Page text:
Gerald Scarfe is one of Britain’s most celebrated and distinctive artists, cartoonists and illustrators. His unmistakeable political cartoons have decorated the editorial pages of London’s most prestigious Sunday newspaper, The Sunday Times
, for more than five decades. For The Daily Mail
he also contributed editorial reportage in the 1960s from around the world, including memorable illustrations of the war in Vietnam. The same decade saw his work appearing regularly in two of the country’s most popular magazines, Private Eye
, while he also contributed several of the most creative cover designs for Time
Beginning in the late-1970s he began a long collaboration with Pink Floyd, first with animated shorts for live performances in support of Wish You Were Here
, and then he worked extensively on artwork for The Wall
. His imagery appeared on the album cover, as stage props and as animations for the live concerts, and as featured animations in the film.
His journalistic and editorial work was merely the springboard for a life devoted to a dazzlingly diverse array of creative ventures. Over the course of his long and distinguished career, Scarfe’s talent has been turned to many other media beyond the printed page, including television (where, among other commissions, he provided the unforgettable opening title sequence for the BBC comedy classic, Yes, Minister
); theatre; opera; ballet; and cinema, notably his work as Production Designer on the 1997 Disney animation, Hercules
His depictions of major British figures, past and present, were commissioned and exhibited by the National Portrait Gallery in 2003 – merely one of literally dozens of exhibitions of his work which have been staged since the late 1960s. He has been a regular broadcaster, most recently as the presenter of BBC Radio 4’s Recycled Radio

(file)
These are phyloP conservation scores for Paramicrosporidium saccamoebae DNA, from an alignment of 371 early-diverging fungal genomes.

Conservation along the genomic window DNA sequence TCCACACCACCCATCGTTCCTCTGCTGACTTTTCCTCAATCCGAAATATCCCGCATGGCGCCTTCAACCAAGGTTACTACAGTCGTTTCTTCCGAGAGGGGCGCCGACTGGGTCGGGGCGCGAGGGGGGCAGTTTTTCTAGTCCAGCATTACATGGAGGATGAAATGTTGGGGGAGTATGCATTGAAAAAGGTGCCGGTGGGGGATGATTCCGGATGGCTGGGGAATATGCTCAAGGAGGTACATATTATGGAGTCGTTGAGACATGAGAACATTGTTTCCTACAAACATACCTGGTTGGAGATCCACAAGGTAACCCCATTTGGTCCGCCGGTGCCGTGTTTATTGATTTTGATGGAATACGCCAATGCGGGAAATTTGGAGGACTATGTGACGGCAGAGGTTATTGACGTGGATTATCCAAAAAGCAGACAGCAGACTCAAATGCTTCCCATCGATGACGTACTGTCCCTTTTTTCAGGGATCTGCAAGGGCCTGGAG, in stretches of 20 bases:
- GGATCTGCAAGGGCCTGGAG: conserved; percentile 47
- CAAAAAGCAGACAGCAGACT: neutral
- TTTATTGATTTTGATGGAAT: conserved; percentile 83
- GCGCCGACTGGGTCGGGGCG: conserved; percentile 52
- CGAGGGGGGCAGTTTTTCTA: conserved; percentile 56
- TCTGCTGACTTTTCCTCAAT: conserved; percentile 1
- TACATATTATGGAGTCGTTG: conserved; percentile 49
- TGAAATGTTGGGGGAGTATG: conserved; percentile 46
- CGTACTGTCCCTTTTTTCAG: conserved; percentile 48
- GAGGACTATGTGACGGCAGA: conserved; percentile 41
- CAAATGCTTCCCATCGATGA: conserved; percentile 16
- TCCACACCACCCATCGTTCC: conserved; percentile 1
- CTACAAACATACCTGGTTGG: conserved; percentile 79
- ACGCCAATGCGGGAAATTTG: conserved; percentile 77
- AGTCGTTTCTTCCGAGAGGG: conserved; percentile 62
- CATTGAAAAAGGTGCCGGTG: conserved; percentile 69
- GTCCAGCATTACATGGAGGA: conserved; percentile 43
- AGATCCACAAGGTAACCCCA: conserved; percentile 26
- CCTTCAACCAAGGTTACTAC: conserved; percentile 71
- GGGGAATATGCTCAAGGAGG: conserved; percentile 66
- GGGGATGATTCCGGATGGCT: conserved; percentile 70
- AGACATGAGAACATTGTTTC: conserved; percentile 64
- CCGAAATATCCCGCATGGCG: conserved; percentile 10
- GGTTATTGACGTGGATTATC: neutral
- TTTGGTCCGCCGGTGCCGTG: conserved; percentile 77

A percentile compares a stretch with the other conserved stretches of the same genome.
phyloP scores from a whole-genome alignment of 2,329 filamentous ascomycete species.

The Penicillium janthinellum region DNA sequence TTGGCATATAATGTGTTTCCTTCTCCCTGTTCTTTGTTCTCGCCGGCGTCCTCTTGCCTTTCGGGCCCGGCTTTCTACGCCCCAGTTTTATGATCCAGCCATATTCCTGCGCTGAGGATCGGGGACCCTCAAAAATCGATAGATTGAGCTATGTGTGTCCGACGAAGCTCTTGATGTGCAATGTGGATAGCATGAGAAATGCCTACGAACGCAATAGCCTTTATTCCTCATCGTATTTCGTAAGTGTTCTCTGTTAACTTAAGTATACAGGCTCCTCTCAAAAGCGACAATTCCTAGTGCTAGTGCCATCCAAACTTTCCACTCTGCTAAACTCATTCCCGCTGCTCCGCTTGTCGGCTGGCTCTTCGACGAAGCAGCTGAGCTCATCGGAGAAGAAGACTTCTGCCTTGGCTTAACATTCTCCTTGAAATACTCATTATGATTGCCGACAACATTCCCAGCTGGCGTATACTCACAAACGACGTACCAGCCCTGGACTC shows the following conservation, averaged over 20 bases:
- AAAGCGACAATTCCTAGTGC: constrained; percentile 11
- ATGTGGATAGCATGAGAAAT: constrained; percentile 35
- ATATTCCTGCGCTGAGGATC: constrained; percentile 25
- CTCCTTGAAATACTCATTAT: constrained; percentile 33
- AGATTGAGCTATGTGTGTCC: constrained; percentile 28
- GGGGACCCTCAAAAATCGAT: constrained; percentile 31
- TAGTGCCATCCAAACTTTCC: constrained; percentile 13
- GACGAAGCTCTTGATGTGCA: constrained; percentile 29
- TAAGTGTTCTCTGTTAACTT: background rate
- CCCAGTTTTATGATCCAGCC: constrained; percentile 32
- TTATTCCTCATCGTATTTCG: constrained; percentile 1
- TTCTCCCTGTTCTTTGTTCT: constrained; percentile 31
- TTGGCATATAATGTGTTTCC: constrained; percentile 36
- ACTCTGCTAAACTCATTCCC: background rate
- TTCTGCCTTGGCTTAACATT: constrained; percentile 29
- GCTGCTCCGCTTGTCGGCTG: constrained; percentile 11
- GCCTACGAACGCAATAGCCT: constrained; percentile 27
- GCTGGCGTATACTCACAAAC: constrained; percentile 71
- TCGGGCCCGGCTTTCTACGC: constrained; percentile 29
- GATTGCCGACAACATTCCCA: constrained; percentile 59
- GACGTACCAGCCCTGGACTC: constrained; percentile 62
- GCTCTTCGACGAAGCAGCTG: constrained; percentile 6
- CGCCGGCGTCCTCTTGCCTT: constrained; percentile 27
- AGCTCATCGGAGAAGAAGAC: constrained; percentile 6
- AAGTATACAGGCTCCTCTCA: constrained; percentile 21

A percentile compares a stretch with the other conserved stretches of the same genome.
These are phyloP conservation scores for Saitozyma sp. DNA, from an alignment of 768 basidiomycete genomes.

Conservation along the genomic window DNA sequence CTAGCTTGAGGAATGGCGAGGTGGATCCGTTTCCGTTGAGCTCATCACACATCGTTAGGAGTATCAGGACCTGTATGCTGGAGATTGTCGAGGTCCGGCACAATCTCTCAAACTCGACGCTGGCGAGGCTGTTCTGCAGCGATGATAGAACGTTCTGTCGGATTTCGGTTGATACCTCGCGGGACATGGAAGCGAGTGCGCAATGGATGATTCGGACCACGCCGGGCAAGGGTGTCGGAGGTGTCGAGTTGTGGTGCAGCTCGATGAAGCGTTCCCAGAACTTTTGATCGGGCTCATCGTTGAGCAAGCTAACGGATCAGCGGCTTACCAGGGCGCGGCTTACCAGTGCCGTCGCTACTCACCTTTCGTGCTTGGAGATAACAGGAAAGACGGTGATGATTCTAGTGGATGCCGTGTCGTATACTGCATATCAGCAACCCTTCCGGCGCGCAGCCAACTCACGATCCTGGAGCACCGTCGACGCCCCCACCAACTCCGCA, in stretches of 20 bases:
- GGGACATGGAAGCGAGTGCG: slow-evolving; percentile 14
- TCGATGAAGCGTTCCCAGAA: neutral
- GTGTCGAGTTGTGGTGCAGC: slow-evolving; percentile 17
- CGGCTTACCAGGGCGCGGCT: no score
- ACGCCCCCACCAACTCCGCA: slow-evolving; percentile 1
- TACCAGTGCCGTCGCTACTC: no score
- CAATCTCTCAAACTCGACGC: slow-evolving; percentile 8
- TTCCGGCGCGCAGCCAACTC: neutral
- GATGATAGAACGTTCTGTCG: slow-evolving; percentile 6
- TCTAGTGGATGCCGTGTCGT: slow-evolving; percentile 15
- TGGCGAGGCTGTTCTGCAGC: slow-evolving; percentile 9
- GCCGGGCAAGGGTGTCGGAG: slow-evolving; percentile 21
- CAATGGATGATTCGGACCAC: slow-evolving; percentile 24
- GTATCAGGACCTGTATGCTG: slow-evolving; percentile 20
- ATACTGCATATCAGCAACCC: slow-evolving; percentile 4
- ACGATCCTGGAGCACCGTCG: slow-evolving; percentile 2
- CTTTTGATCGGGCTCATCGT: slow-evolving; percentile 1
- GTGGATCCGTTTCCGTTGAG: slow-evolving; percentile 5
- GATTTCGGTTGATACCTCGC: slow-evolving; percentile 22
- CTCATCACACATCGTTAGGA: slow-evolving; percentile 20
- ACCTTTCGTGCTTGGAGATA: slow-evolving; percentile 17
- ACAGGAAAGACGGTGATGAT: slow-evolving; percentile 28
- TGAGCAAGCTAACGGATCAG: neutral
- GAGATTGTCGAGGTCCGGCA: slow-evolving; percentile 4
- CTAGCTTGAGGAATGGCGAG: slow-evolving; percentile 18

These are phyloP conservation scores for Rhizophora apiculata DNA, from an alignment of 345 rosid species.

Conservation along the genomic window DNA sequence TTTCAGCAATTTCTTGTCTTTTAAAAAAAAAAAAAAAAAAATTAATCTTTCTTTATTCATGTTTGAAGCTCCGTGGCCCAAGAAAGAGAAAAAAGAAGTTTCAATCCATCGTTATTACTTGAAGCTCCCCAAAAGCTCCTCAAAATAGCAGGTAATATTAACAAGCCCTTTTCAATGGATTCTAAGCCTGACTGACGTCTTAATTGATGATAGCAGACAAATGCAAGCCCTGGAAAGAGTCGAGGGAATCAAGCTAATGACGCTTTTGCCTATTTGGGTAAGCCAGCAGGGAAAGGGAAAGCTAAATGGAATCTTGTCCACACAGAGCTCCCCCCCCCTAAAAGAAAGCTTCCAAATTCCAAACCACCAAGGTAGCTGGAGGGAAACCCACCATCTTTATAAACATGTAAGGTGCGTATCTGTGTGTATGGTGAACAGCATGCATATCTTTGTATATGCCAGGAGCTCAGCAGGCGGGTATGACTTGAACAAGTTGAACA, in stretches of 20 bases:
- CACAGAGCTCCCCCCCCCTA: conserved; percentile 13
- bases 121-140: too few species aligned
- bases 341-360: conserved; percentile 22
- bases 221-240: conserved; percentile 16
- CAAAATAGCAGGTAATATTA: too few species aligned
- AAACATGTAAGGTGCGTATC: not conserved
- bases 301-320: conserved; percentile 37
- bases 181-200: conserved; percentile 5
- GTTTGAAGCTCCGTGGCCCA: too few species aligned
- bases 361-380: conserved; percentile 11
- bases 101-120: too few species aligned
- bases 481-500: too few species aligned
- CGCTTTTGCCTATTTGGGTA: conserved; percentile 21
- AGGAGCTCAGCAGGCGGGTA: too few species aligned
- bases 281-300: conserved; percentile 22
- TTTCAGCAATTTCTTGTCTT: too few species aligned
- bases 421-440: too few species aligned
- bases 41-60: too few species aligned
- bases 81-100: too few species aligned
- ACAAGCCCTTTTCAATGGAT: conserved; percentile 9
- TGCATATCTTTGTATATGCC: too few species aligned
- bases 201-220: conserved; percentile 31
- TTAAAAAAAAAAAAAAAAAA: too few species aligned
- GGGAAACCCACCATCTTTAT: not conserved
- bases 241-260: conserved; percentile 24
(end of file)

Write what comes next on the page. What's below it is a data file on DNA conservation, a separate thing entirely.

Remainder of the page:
, and has also worked successfully as a film and TV director, a costume and set designer, and an author.
Among his many honours, he was awarded a CBE in HM The Queen’s Birthday Honours in 2008; and he was also invited to design a set of postage stamps for The Royal Mail. Since the 1960s, his drawings have often been collected in book form, most notably in his pictorial autobiography, Scarfe by Scarfe
(1986), which was made into a BBC film, and also Drawing Blood
, published in 2005. But perhaps his most familiar and widely seen work has arisen from his frequent collaborations with the rock band, Pink Floyd, on whose career he left an indelible and unique mark.
In 2017 SFAE was honored to be selected to offer Gerald Scarfe's original works from Pink Floyd The Wall
for sale to collectors for the first time ever. We hosted an extraordinary exhibition of nearly two dozen original artworks from the making of the album sleeve (1979), the live concert tour performances (1980-81), and the award-winning film (1982). Among the sales of original artworks we achieved from this collection is the highest price ever paid for a Rock & Roll related painting: The Scream,
the image used internationally on the film's poster, sold for $1.85 million!
We continue to be the key representative of original artworks from Scarfe's remarkable personal archive. A selection of originals and a very special commemorative limited edition signed print
are featured below. For more information on available artworks including many not shown please CLICK HERE
to request digital (PDF) catalogs.